What if you made a scrappy underdog sports film that wasn’t funny? In some ways that’s what Moneyball is, it’s the story of Oakland A’s GM Billy Beane (Brad Pitt) and how he works with Peter Brand (Jonah Hill) to build a team to win using statistics over star players. Bennett Miller’s film is engaging enough even for those who don’t follow the game (and those that do may dismiss what they accomplished – as many have) but as a narrative it’s the rare serious attempt to tell an underdog sports story without focusing on jokes or the players. Our review of Moneyball on Blu-ray follows after the jump.
The film starts in 2002, with the A’s having a great season, only to be defeated by the Yankees in the playoffs. From there they lose three of their star players, and the team doesn’t have the money to replace them. GM Billy Beane (Pitt) was scouted as a high schooler, and went to the major leagues where he flamed out quickly, and has spent his career trying to not make the same mistakes himself. But he doesn’t know how to build a team with the scraps he has.
And when he’s looking to trade or buy some players he is thwarted by decisions supposedly made by Peter Brand (Hill), a young economist who he hires immediately to be his assistant. They set about using his sabermetrics to get the best team they can afford and in doing so alienate their scouts and head coach Art Howe (Phillip Seymour Hoffman), who completely ignores their strategies. So much so that Billy has to start trading teammates to get them to play his way. Of course there wouldn’t be a movie if the plan didn’t work somewhat.
Without getting into the politics of sabermetrics, which many dismiss as bull, Miller’s Moneyball has a formula story that manages to avoid doing anything all that formulaic. There are only a couple moments that feel like they could belong in Major League, and most of those happen with the players. But the film is never that much about the team, which means co-star Chris Pratt has a moment or two as Scott Hatterberg – who’s thrust into the position of first baseman – but the team is kept mostly at bay.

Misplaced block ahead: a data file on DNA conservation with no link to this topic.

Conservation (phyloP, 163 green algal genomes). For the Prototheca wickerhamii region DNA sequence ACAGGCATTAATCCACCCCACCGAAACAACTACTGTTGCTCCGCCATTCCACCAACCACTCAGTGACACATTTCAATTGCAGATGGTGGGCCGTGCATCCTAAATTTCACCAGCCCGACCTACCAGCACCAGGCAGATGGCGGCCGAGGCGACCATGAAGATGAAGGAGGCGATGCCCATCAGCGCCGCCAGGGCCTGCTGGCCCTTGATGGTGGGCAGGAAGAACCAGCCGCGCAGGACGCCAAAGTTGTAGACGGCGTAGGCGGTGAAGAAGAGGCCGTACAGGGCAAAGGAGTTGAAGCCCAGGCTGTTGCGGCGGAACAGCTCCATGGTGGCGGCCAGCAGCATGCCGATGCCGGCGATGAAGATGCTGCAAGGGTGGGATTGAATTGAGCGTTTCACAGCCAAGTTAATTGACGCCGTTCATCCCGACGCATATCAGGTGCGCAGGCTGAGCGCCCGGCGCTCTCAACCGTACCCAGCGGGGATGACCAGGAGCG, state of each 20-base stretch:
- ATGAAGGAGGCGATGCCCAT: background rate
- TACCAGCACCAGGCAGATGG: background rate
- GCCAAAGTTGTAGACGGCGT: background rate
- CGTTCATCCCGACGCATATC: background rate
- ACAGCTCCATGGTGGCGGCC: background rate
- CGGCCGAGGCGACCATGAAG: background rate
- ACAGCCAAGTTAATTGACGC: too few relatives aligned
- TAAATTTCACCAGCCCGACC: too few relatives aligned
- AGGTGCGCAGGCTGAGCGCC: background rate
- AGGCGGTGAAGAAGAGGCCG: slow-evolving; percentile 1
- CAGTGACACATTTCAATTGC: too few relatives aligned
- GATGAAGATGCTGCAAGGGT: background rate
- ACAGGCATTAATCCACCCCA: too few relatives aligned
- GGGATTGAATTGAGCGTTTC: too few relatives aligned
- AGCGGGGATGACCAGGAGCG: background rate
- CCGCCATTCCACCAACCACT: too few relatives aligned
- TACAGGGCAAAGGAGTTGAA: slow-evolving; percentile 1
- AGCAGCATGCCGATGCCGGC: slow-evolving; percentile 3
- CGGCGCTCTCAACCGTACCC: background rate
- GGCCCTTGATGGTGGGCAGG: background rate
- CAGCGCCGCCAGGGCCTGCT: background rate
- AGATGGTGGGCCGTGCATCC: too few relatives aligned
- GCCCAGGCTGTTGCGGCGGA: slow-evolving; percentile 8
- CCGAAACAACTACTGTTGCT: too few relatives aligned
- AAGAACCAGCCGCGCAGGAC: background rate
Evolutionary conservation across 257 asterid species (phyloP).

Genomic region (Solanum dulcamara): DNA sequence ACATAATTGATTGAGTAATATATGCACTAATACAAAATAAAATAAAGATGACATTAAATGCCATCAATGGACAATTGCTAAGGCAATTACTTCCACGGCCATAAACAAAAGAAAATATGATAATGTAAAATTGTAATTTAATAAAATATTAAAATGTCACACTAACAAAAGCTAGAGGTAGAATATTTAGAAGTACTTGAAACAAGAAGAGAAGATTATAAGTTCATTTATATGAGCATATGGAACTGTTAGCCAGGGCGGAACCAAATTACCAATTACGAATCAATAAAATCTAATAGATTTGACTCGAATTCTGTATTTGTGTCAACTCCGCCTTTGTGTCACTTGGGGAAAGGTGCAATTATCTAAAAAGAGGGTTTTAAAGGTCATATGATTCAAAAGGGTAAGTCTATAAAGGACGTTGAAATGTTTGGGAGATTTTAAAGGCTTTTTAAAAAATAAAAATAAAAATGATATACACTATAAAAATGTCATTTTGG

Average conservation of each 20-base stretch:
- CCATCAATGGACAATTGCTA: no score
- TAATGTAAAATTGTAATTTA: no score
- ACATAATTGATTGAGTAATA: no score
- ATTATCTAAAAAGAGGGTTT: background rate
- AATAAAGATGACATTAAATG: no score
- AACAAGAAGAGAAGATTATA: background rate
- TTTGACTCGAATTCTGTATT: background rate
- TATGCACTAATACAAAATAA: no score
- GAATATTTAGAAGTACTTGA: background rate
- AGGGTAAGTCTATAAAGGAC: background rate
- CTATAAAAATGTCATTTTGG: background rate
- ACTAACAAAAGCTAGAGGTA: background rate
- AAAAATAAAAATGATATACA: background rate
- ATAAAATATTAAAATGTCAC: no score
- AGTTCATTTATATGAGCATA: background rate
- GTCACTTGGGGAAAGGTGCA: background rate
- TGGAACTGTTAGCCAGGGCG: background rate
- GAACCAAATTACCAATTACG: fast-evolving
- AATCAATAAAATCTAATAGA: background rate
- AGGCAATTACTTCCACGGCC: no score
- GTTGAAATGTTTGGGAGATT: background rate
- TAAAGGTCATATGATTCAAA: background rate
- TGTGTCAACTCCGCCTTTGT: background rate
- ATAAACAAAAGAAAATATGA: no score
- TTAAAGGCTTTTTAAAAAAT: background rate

But then that raises the question: did they change the game, and did they change it for the better? Where the film gets most of its heat is from the conflict of an older, less scientific approach to how the game is played versus the card counting that Beane advocates. And as the film suggests it can only work once as a stunt, because once the cat is out of the bag, anyone can use the same theories.
Watching the film again at home it may play stronger there. All sports movies tend to be about the same things (underdogs trying to win big) and this is no different, but the pleasure of these films is often that they’re rewatchable. If the film suffers from anything (and it’s well done for what it is, with a screenplay by Aaron Sorkin and Steve Zallian), it’s that it doesn’t get to anything grander, and tries to sandwich in Beane’s relationship with his daughter (Kerris Dorsey) and ex-wife (Robin Wright) to give the film a little more heart. It has to settle for being a tale well told, with great performances by Pitt and Hill.
And the duo are great on screen together, with Pitt playing the knowing but cornered Beane as someone who worked in the system long enough to know what he’s up against, and Hill as the person who is faced with seeing his plan implemented as a reality. And theory versus practice is always scary. They’re the show, and they hold the screen.
Sony’s Blu-ray presents the film in widescreen (1.78:1) and in 5.1 DTS-HD master audio. The Blu-ray edition is also available as a Blu-ray only set or as a combo pack that offers a DVD and digital download copy. The transfer is fine, and the film was shot by Wally Pfister (best known as Christopher Nolan’s DP). Extras include a gag reel (3 min.) with Pitt losing it in front of Hill, and three deleted scenes (12 min.) The rest of the extras are featurettes, which are “Billy Beane: Re-Inventing the Game” (16 min.) which gives background on how the season and Beane changed the game, and it’s followed by “Moneyball: Playing the Game” (19 min.) which showcases the effort that went into getting the costumes and gameplay right. “Adapting Moneyball” (16 min.) gives the writers their due, and the book the film is based on, but eludes talking about the film’s troubled ride to the big screen in which Steven Soderbergh was at the helm before Miller took over. “Drafting the Team” (21 min.) is the most standard featurette, and talks to and about the cast. There’s also a MLB 12 The Show Preview Trailer and bonus trailers.